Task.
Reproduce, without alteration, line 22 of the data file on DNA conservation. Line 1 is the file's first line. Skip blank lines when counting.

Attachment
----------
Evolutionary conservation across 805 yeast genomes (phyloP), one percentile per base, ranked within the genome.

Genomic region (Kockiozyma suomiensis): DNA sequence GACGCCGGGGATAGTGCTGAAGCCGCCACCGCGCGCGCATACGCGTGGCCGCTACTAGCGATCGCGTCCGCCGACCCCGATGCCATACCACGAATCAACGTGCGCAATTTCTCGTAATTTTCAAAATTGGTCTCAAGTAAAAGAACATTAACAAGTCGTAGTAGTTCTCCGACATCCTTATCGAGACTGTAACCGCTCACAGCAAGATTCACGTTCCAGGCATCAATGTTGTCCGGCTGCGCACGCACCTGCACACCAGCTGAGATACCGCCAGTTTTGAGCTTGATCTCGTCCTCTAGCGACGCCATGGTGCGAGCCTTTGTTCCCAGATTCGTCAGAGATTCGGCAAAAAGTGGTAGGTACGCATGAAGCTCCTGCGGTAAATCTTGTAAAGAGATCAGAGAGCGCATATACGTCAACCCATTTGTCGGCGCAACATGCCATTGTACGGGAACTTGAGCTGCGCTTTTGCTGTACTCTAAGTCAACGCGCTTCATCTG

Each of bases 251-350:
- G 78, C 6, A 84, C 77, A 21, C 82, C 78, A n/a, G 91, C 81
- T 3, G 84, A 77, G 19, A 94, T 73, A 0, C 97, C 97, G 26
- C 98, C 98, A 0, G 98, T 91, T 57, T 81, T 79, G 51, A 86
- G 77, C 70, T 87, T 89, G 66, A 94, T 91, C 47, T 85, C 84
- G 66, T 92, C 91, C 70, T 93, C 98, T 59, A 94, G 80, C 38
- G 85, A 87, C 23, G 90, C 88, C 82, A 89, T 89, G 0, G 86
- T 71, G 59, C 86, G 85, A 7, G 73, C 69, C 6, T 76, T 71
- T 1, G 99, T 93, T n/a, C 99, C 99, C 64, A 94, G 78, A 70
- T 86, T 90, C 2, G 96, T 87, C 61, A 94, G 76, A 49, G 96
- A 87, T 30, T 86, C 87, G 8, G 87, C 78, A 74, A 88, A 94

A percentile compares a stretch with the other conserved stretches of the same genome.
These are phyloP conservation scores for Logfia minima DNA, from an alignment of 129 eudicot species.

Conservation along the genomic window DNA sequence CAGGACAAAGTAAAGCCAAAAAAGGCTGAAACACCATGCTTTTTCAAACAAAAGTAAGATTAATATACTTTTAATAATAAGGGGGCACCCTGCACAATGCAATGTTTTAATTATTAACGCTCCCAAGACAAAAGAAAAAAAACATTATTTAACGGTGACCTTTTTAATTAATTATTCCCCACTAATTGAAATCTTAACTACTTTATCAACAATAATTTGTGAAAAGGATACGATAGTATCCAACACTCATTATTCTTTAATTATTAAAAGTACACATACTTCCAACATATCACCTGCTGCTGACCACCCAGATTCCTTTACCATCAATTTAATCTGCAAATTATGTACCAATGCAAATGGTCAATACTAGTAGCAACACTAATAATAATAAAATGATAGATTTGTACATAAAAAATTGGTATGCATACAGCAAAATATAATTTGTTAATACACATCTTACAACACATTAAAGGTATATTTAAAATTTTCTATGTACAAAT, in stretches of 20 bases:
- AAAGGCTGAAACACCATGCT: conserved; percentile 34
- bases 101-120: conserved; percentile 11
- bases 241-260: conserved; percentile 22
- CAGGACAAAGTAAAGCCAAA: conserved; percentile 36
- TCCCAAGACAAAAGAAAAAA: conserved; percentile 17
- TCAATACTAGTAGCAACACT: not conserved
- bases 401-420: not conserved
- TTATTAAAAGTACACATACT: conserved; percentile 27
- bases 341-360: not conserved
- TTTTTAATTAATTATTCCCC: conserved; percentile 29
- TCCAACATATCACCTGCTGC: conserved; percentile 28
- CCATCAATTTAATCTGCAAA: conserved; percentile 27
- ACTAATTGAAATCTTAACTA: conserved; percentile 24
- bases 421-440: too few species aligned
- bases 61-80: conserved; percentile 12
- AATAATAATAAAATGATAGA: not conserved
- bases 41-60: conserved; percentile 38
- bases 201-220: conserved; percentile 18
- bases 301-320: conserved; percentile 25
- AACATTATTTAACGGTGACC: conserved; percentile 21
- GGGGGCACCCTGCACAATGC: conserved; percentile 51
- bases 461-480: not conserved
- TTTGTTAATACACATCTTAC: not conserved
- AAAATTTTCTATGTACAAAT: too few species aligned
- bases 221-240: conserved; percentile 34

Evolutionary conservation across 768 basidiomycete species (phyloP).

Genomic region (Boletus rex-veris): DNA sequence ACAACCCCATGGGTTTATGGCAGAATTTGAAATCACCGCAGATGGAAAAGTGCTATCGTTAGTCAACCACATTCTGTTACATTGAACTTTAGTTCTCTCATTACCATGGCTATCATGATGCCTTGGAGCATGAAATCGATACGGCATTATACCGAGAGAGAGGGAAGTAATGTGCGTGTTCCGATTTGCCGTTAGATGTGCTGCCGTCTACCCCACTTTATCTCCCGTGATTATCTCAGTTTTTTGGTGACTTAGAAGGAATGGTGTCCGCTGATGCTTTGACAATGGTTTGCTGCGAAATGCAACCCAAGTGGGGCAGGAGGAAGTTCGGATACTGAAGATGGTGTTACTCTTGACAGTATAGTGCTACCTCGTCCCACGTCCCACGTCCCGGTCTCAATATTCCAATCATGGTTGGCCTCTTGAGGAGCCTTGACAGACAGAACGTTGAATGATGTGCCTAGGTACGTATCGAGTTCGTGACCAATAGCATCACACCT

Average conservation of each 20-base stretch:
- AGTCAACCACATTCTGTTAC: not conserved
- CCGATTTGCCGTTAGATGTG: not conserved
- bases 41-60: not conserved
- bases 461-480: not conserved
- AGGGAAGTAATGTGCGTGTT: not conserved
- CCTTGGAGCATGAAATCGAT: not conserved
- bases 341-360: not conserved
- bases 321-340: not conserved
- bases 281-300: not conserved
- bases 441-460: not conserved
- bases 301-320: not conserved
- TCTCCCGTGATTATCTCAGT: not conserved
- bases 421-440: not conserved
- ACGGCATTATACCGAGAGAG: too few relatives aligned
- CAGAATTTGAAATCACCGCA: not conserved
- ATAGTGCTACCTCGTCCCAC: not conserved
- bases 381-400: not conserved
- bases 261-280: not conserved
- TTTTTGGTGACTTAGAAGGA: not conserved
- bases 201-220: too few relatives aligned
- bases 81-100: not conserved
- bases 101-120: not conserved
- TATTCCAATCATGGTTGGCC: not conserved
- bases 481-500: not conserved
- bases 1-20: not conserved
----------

- TCAATACTAGTAGCAACACT: not conserved